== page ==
A couple of years ago, I took a subject at uni called Object-Oriented Software Development (433-294). Although I had already introduced myself to OOP, this was the best subject I’d ever taken, because the OOP paradigm was my favourite thing about programming, and it’s always worthwhile learning important things formally. On top of this, we had a fantastic lecturer (Shanika Karunasekera) with a bold plan to inject some life into the otherwise tiresome semester project – instead of building a generic banking application or similar, we would be writing a game.
This was, of course, right up my alley, and ultimately the result was Shadow Quest. You can read more about it on the project page, but essentially we were given a set of specific requirements to build an RPG using the Slick game library, and that would be our assessment (though various stages of planning and development). Brilliant. Everyone loved it.
Of course some students found it less challenging than others, and for them the challenge was set to create the best game extension by the end of the semester. So long as the basic requirements were fulfilled, we could add anything we wanted, and the author of the best game would win a book voucher.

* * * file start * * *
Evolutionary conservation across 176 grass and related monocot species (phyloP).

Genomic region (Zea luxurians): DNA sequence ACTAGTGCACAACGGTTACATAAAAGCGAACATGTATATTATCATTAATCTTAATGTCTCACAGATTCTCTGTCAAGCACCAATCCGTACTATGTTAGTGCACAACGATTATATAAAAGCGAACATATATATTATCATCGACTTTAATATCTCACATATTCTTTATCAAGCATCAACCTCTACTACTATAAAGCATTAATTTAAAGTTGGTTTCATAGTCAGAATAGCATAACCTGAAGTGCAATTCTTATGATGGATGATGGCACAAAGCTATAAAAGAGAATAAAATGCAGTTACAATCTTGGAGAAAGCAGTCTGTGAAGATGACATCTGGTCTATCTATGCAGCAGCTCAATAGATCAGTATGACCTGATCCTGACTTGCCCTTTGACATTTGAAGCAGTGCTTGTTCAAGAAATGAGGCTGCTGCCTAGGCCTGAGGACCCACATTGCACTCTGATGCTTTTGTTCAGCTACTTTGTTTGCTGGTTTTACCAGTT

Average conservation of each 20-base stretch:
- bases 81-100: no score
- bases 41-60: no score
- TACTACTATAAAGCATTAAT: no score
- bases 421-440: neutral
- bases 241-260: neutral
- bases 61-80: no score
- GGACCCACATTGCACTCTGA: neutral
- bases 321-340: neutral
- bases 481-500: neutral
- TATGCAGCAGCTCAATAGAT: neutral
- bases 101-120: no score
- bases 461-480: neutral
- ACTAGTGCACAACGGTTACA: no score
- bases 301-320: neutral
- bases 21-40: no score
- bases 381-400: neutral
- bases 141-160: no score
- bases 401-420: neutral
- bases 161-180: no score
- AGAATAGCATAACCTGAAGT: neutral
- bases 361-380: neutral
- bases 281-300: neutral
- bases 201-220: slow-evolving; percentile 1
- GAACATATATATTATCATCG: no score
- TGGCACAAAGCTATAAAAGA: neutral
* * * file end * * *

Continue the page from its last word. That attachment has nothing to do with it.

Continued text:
I leapt at this opportunity, and set about implementing a bunch of features from Diablo II, my favourite RPG (despite it being a hack’n'slash). I added player experience, levelling, stats, inventory and equipment, magic items, random item drops, gold drops, buying potions, and the thing I was most proud of was my randomly generated dungeon: five levels of caves procedurally generated by a cellular automaton. It took a lot of work, but worked a treat, and I felt like I was in with a chance for best game.
Unfortunately, come judgement day, there was some very impressive competition, including one game which blew all the competition away in terms of features and polish. A giant map, animations, weather, visual effects, magic spells, archery, horse-riding, a town with indoors in the buildings, a bunch of NPCs, and so on. It was the deserving winner, but I still reckon it was the work of more than one person.
Anyway, I dug out the code for my version of Shadow Quest the other day, and decided to post it up here for posterity, with a few tweaks for efficiency. Again, you can check out the project page, the source code on Bitbucket (don’t judge me, it’s old!), or more importantly play it in your browser or download the Web Start. Enjoy!